FoodMarble has developed what can best be described as a breathalyser to assess an individual’s digestive health. The Aire – pronounced air – is a connected breath analysis device and app which measures the hydrogen content of the user’s breath to help find the foods most compatible with their specific digestive system.
The name comes from a combination of words, according to co-founder and chief technology officer Peter Harte. "We breath air, aire is the Irish for care and it is also the Japanese word for gut," he says.
The innovation has its origins back in the founders’ days as postgraduate students in UCD. “One of the founders’ partners suffered from irritable bowel syndrome,” Harte explains. “Being typical scientists we wanted to solve the problem rather than just sympathise. We looked at dietary information and food science and used our engineering and scientific backgrounds to create a hydrogen testing device. The early prototypes were made with components we got off the internet.”
The problem being addressed by the Aire is widespread. “One in eight people worldwide struggle with digestive problems,” says Harte. “It is not going to kill them, but it has a hugely negative impact on their quality of life. A lot of the therapies in use are not all that effective and there is a lot of evidence to show that dietary interventions are not working either.”
The problem is that everyone’s digestive problems tend to be unique to them.
At its simplest, the Aire device is a hydrogen breath tester but its use goes a lot further than that. “It measures hydrogen levels in the breath,” he adds. “This gives an indication of fermentation in the gut. If you struggle with digestion, it’s often due to fermentation in the gut. But foods that ferment for me might not ferment for someone else. Hydrogen breath testing gives objective data to help with digestive analysis. This was already an established science, but big, expensive machines were required to measure it up until now.”
The company began with the founders either working part-time in it or finding time to devote to it outside of their PhD studies. "In 2016 we applied for Seán O'Sullivan's HAX Accelerator in China and were accepted on to the programme," he says. "That come with $100,000 (€90,700) in investment. We went out to China and learned about design, prototyping, manufacturing, marketing and so on. That really helped us bring the company forward."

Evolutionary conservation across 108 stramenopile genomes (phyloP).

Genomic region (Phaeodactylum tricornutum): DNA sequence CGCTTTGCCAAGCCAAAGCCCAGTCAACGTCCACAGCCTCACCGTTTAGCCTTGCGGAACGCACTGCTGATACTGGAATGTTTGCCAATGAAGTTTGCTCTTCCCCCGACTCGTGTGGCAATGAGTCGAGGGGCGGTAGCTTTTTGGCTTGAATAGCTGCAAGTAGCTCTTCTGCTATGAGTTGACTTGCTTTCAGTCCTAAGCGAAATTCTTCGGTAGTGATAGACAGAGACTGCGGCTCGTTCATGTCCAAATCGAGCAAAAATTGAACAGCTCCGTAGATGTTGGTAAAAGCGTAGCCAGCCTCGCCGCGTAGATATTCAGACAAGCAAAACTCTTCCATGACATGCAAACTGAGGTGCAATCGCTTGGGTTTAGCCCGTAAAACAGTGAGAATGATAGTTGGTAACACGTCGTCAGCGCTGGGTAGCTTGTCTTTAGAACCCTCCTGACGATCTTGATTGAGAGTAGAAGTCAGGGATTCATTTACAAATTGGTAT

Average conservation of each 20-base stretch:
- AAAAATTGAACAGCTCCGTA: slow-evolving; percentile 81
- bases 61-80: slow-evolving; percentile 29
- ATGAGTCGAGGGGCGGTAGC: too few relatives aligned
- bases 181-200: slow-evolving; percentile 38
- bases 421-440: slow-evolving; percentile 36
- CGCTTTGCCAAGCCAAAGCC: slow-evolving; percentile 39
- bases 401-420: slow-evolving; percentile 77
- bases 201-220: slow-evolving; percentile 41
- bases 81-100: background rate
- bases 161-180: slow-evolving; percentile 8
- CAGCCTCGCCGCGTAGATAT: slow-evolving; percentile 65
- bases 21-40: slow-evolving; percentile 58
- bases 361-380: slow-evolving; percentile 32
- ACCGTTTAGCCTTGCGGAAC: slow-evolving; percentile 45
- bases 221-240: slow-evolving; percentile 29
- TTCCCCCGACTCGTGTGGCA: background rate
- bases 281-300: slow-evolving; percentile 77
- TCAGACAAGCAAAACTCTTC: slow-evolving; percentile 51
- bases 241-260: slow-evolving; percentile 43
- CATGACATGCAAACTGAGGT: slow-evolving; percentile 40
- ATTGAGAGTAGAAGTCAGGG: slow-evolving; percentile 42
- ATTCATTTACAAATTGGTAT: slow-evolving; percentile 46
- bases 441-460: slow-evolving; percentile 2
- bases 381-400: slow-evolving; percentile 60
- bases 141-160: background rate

The company then found a novel way to fund early-stage growth. “The nature of hardware is that there are a lot of up-front costs to be met in terms of design and initial manufacturing,” Harte says. “We made the device available on a pre-order basis at a reduced price. People were able to order the device and pay for it in advance knowing they wouldn’t get it for a while.
“By late 2018 we had received $1 million in revenue from people pre-ordering the product who were willing to wait for it to be delivered. That was an indication of just how big the problem it is that we are addressing. That gave us the revenue to further develop the product. In August 2017, we followed that up with a €1.7 million funding round from Breed Reply in London and SOSV and a few others.”
That funding supported ongoing growth. “We used it to build out the team and we now have 16 employees and are selling into over 50 countries around the world.”
"We eventually shipped all the pre-orders by the second quarter of 2018," he adds. "We launched the device in December 2018 and caught the tail end of the Christmas market; 2019 has been very good and we are on target for sales of €1 million for our first full year. We are also busy refining the product and have already begun working on products two and three. We are hoping to test for further chemicals involved in digestive health. We sell to everywhere in the EU as well as the US, Australia and New Zealand. Our main focus has been English-speaking markets and we are just in process of running a series A funding round."
With a total addressable market estimated to be worth $12.9 billion, $2 billion in the US alone, the future looks bright for FoodMarble and the Aire device.